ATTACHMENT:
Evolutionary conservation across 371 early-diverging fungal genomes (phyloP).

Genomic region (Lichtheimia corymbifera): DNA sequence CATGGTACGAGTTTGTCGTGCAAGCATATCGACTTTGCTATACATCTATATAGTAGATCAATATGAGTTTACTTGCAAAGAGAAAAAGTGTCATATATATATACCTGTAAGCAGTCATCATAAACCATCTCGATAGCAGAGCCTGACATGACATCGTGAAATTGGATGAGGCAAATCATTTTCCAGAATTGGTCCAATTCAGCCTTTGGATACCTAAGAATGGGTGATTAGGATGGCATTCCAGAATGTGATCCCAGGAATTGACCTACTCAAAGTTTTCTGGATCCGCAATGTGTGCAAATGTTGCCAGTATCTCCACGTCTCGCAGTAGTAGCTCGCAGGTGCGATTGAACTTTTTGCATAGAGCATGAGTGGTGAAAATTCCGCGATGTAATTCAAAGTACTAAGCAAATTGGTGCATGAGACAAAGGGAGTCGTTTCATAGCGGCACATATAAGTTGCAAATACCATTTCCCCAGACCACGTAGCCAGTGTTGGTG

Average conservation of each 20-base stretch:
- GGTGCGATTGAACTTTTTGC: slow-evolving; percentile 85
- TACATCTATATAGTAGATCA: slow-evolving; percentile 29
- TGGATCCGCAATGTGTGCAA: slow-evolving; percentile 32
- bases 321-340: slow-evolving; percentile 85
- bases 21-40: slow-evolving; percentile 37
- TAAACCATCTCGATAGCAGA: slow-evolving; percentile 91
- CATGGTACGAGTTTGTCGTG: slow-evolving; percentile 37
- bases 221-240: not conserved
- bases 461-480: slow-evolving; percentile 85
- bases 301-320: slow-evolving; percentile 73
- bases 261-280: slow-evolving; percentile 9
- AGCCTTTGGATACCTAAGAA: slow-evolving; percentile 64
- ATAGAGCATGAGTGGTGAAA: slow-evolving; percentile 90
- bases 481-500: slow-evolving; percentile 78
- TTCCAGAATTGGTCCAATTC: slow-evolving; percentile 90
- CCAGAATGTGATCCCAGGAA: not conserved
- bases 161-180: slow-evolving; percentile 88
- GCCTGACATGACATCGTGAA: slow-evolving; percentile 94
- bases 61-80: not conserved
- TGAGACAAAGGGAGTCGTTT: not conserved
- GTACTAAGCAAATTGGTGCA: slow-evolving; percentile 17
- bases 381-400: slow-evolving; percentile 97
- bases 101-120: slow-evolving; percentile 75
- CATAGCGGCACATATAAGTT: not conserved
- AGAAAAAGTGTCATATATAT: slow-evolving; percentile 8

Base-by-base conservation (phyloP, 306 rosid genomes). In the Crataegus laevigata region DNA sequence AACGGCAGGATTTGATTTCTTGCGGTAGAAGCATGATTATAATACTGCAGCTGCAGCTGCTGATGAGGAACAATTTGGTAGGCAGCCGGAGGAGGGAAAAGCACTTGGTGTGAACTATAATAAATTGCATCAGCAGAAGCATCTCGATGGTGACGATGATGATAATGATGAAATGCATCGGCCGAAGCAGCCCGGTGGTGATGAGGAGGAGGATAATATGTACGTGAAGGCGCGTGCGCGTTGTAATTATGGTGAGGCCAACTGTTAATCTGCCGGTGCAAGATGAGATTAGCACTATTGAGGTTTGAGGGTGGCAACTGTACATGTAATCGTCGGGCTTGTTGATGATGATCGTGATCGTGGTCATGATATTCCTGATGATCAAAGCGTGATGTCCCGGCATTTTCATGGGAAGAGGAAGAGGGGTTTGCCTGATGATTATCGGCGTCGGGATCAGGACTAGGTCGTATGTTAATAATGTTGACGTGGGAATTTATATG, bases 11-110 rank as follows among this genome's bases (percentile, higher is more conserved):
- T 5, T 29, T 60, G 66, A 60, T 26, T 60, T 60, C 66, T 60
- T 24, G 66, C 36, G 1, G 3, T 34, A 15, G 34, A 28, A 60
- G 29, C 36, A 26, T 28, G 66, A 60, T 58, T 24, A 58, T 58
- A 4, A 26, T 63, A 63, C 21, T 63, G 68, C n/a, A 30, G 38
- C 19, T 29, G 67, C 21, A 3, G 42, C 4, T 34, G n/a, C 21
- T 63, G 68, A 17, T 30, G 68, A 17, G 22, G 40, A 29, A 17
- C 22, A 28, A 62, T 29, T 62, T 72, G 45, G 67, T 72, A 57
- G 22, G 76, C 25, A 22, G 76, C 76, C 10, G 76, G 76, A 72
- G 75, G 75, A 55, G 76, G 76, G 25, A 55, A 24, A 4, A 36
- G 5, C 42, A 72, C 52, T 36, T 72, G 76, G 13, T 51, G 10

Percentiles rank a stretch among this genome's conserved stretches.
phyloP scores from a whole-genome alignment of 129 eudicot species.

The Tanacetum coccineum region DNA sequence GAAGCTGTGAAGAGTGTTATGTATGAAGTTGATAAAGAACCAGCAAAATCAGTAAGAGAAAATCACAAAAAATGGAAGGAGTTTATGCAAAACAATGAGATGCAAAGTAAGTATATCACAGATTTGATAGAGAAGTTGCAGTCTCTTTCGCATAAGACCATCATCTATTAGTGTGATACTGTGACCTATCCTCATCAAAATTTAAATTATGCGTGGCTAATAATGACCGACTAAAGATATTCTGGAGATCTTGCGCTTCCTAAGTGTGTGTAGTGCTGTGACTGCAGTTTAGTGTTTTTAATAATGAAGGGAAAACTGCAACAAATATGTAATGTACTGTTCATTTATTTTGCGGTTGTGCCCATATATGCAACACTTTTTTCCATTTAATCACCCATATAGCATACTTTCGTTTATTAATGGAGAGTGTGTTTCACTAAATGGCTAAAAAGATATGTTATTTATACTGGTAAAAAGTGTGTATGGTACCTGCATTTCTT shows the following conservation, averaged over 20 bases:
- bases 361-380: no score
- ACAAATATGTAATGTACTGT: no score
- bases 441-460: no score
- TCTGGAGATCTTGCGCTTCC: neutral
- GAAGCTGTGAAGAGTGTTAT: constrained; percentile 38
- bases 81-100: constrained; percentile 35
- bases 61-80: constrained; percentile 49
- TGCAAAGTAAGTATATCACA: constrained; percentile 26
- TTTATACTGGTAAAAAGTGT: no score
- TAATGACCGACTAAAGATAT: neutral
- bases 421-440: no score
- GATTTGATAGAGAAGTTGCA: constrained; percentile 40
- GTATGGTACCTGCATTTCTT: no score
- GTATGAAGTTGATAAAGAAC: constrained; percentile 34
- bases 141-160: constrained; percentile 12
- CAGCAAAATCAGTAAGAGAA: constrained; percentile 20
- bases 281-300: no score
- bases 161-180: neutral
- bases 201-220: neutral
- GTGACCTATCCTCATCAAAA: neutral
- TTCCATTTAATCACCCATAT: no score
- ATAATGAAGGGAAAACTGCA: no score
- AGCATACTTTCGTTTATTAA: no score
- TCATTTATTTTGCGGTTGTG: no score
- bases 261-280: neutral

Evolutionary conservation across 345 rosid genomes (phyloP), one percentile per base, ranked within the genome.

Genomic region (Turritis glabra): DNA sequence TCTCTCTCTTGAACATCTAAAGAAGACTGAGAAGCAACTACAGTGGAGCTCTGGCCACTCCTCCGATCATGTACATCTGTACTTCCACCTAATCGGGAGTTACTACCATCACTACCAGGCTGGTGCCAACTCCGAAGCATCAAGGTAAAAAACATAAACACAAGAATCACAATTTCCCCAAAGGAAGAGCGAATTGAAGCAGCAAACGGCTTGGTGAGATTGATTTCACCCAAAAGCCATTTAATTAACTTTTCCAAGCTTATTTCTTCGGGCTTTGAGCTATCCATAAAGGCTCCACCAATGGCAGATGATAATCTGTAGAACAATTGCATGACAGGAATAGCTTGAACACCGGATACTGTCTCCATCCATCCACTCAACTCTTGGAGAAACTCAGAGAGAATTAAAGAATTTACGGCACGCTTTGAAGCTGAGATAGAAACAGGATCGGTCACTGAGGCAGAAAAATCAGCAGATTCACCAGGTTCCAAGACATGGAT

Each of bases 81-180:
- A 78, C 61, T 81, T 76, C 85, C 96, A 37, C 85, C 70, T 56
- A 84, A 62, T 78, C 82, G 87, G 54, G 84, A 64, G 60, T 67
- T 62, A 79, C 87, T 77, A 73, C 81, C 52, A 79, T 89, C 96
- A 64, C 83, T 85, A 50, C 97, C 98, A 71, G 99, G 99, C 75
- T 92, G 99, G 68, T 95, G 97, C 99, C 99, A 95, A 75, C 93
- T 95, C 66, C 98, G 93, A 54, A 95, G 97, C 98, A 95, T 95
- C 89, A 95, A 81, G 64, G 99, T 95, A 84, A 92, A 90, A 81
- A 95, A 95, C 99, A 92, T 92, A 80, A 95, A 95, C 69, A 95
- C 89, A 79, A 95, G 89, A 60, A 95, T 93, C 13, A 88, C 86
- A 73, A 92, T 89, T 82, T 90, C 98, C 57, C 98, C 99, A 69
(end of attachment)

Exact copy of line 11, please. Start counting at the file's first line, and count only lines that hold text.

- bases 221-240: not conserved